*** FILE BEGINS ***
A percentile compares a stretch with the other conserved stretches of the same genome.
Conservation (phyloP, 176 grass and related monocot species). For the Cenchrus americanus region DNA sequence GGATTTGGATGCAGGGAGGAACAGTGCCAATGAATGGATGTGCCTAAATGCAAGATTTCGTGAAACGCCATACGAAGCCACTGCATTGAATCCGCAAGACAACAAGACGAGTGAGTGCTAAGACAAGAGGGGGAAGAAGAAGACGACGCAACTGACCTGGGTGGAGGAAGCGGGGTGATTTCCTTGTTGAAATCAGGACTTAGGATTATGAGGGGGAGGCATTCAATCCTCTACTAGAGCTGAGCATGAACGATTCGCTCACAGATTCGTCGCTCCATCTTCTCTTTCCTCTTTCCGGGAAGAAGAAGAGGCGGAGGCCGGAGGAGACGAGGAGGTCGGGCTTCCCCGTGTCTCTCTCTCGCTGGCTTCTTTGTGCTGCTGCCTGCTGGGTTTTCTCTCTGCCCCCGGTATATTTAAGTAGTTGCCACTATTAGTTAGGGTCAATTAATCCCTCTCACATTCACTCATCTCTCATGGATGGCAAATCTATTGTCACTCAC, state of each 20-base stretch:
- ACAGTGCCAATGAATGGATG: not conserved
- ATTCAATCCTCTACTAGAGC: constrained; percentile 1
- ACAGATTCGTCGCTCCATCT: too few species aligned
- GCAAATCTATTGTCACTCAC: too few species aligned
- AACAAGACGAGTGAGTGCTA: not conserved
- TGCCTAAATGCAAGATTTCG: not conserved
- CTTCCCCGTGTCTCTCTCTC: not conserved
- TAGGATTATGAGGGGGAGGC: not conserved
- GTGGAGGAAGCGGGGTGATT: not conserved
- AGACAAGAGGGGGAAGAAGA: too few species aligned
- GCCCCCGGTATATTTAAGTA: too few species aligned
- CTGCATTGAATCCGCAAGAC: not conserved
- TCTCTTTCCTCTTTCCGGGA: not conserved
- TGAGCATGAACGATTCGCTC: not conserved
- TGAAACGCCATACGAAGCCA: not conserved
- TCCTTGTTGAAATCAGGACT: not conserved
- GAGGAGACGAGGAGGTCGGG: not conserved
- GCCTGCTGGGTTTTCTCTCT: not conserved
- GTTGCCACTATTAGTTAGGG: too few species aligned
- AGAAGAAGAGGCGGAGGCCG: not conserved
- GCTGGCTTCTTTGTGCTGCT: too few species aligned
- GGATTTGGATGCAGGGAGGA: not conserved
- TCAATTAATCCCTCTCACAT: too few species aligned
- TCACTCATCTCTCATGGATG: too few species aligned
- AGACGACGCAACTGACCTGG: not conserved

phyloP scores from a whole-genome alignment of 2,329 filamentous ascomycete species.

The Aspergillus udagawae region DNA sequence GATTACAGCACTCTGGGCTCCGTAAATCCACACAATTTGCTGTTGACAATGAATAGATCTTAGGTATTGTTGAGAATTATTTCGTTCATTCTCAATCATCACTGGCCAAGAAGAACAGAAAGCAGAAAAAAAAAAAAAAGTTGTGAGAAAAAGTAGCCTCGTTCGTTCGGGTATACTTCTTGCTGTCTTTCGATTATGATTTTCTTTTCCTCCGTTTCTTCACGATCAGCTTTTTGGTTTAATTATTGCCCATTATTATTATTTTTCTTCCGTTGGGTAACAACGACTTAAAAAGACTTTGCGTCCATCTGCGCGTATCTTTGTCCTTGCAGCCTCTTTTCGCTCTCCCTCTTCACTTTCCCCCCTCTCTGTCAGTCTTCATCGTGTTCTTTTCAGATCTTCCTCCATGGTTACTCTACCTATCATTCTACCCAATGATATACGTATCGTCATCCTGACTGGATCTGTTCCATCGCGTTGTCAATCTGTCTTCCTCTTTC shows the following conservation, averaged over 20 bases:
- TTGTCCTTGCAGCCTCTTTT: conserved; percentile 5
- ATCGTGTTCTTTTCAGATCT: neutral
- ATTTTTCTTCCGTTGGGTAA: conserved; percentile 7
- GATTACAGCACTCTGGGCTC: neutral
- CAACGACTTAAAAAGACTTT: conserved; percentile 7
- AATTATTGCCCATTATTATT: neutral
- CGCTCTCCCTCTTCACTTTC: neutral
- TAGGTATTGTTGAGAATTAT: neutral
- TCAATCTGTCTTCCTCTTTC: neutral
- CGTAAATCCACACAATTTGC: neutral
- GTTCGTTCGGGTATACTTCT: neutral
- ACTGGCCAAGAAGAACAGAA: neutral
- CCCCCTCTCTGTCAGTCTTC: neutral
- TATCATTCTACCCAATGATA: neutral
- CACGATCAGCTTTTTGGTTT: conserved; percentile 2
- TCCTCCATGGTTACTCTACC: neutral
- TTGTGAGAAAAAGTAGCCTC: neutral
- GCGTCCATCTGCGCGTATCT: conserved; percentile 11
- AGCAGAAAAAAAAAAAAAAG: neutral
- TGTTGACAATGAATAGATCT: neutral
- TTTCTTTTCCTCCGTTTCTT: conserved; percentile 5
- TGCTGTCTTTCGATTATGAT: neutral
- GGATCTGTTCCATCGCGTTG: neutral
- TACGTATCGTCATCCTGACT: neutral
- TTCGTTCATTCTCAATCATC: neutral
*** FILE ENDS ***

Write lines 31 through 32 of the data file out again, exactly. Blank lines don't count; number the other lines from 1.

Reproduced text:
- ATCGTGTTCTTTTCAGATCT: neutral
- ATTTTTCTTCCGTTGGGTAA: conserved; percentile 7